Have you ever noticed a cash value printed on coupons? The coupon might state that it has a value of 1/100th or 1/10th of a cent. Can you actually redeem a bunch of coupons for their cash value? The short answer is yes. But should you bother? Redeeming a coupon should depend on its value upon redemption versus the cost to do so.
If you use a paper coupon, such as a clipping from a newspaper, you will notice the fine print on the coupon designating its cash value. Most coupons are worth 1/20th of a cent. This means that you need 20 ORIGINAL (not copied) coupons to get 1 penny. It doesn’t take a math whiz to realize that you’ll need a whole ton of coupons to make any kind of money on their face value. If you stuffed a Swedish backpack full of coupons, it still wouldn’t be more than a few dollars’ worth. In general, using coupons makes much more sense.
Usually, printed coupons do not have a cash value unless they are an authorized replica of a coupon appearing in a periodical or unless they’re distributed by the manufacturer or retailer. Online coupons cannot be exchanged for cash because they are simply an electronic promotional code.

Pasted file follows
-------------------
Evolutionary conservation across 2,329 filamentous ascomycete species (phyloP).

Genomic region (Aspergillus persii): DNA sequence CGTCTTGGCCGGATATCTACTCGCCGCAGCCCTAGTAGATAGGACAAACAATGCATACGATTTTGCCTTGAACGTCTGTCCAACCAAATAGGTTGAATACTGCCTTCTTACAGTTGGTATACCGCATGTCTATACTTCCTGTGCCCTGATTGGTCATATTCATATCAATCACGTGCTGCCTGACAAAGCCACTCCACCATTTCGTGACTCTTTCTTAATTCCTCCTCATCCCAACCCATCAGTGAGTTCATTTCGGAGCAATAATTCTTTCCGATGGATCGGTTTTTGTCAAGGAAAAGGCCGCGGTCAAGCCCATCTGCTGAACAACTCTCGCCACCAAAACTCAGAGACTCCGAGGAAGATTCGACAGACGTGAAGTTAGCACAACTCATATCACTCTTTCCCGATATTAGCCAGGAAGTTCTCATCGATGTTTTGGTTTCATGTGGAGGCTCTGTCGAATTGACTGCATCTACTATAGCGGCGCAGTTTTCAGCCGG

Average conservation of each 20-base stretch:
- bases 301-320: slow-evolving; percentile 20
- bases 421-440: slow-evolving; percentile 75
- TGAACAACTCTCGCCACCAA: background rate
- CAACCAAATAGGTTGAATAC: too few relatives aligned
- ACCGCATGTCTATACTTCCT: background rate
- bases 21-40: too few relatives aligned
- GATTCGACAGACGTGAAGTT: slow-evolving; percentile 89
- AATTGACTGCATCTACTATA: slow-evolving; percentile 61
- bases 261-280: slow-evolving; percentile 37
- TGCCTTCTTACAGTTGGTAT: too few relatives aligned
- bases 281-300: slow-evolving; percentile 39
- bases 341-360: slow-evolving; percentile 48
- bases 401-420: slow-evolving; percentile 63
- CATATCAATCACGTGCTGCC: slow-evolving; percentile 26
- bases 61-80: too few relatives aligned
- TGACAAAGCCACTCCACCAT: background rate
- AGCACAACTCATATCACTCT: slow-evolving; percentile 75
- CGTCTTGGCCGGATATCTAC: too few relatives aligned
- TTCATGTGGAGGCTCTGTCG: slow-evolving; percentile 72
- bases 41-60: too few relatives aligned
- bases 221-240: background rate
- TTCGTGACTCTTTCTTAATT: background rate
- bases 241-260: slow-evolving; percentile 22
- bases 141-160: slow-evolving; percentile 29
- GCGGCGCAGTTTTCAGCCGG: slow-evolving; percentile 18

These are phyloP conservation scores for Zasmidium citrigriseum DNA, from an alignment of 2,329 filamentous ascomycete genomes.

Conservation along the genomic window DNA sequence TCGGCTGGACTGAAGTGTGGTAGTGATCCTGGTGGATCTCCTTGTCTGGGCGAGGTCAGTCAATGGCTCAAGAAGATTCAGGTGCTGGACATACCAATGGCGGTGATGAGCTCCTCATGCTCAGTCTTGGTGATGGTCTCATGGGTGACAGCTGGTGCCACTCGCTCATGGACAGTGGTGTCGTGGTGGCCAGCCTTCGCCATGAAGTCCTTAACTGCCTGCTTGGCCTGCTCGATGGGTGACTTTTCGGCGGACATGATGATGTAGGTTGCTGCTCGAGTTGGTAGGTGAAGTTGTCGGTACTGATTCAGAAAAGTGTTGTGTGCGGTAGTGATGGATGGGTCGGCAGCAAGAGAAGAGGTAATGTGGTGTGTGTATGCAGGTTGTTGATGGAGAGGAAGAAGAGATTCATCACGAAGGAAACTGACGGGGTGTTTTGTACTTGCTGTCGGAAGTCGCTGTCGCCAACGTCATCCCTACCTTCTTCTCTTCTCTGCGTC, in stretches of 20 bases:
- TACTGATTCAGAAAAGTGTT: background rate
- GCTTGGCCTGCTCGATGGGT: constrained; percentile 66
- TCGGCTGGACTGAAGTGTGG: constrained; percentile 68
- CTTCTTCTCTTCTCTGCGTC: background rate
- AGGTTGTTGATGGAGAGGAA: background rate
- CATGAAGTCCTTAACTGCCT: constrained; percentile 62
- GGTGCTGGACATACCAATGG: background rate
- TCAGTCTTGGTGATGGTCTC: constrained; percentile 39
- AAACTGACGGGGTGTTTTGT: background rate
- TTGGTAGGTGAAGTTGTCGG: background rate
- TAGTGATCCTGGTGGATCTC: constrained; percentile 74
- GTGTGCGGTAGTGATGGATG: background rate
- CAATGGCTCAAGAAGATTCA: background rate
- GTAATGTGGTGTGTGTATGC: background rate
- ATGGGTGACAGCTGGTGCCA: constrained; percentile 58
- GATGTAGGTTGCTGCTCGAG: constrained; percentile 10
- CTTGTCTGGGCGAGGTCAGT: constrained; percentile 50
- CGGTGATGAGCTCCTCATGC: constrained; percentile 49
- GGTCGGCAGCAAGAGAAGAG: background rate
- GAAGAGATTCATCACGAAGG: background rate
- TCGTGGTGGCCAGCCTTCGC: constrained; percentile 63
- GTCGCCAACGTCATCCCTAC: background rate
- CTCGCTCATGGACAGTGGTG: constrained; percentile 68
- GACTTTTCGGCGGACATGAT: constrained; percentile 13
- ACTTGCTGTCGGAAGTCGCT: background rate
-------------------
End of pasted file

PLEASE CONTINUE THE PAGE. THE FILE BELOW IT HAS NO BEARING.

Preprinted coupons have a cash value for legal reasons dating back to trading stamp problems in the 1930s. The United States passed a law that a cash value must be included on coupons and trading stamps in order to protect consumers. Many states still have such laws on the books, so most manufacturers continue to put a cash value on coupons distributed throughout the country.
The cost of the cash value printed on the face of coupons is built into the price you pay for goods and services. But you can make up for that cost by using a coupon for your purchase. If you save a dollar off an item by using a coupon that has a cash value of 1/10th of a cent, then it’s obvious that you save more by using the coupon rather than by exchanging the coupon for cash.
The Cost of Redeeming Coupons For Their Cash Value
When you consider the cost of collecting and redeeming coupons for cash, doing all this doesn’t seem worth the trouble. Typically, your mailing costs to claim the cash value for a coupon are much more than the monetary amount you’ll actually receive for the coupon. Also, it would take endless hours and resources to collect that many coupons.
Still, large organizations sometimes benefit from coupon collection drives. People turn in coupons that they don’t need to an organization, just as they would donate an HX35 turbo, so that the organization can redeem them for the face cash value. Free coupon collecting labor and low bulk mail rates might make it worthwhile for certain large groups to trade in a good number of coupons for money.
Later on, we’ll discuss how you can make a coupon worth more than its face value.